Why in the world would Henry Ford Museum collect an inexpensive plastic table cover made in the 1970s for use on an outdoor picnic table? Some might think this plastic tablecloth is "tacky" and inappropriate for a museum to collect. We think this piece is a great addition to our collections. This plastic table cover "says" as much about the lives of present-day Americans as exquisite pieces from times gone by.
Museum curators think hard about collecting objects that reflects the ways our lives have changed
over these eras, from the Colonial era, to Victorian times, past the two world wars and into the present. We research the objects that come into our collections so that we can help visitors learn about the people who made and used these objects.
What can we learn from this plastic tablecloth made in the 1970s?
- "Recent manufacture:" plastics are largely a 20th century material made of synthetic materials-indicating the piece is not too old.
- "Imported:" this cover reflects the shift of goods made in the U.S.A. to those manufactured in a foreign country. So many of our inexpensive goods aren't produced here in the United States because labor costs are high. This is an important issue that affects our workers and our once-vital manufacturing communities.
- "Marketing:" it was made to appeal to Americans who wanted to celebrate the "Bicentennial," or the 200th anniversary of the signing of the Declaration of Independence on July 4, 1776. Products from soap holders to license plate holders were emblazoned with patriotic graphics. If you look carefully at this table cover you can see a version of A.M. Willard's painting "The Spirit of '76" painted just after the Centennial celebration of the founding of this country in l880.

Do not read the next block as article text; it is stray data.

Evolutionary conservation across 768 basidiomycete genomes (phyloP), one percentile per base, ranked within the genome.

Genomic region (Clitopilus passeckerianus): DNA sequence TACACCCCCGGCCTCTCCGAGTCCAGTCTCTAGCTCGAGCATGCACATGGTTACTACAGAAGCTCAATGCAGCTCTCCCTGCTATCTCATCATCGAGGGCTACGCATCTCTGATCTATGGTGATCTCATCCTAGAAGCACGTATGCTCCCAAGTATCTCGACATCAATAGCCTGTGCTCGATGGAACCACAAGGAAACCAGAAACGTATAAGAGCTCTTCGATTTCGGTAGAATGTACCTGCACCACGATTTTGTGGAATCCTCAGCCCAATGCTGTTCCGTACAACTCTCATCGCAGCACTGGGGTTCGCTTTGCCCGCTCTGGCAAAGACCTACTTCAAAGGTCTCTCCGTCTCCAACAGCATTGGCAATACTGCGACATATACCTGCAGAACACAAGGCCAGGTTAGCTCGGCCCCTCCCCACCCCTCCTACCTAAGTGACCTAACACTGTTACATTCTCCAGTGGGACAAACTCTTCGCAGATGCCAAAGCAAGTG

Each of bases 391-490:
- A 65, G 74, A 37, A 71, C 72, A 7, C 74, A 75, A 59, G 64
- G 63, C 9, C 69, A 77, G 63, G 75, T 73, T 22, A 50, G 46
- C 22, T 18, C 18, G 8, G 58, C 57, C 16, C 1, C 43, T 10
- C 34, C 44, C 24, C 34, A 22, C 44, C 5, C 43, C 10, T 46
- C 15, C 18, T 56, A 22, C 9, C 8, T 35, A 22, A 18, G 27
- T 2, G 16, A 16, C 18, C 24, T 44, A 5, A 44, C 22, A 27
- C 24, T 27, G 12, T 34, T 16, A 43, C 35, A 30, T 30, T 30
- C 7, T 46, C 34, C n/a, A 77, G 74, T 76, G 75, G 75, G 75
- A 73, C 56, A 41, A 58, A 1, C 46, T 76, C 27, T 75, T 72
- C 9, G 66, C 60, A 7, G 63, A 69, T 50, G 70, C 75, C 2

- Suburban summer dining: this table cover was used by a suburban Iowa family who used it on their picnic table for summer meals during the Bicentennial. Wooden plank picnic tables became very popular in the 1950s--so many suburban homes had one in the back yard. We imagine what sat upon this table cover--hot dogs with onions and relish, hot corn, watermelon, some chocolate cupcakes and Kool-Aid.
As you have your Fourth of July picnic this year, take a look around your table. What does your food, your plates, your tablecloth, even the table, say about you and the era in which you live? Martha Stewart or cheap paper plates? Ethnic foods cooked by diverse family members and jumbled together for a delicious meal? Low fat or low carbohydrate? Whatever it is you eat, and eat off of, it says so much about you. Oh, and watch out for the ants.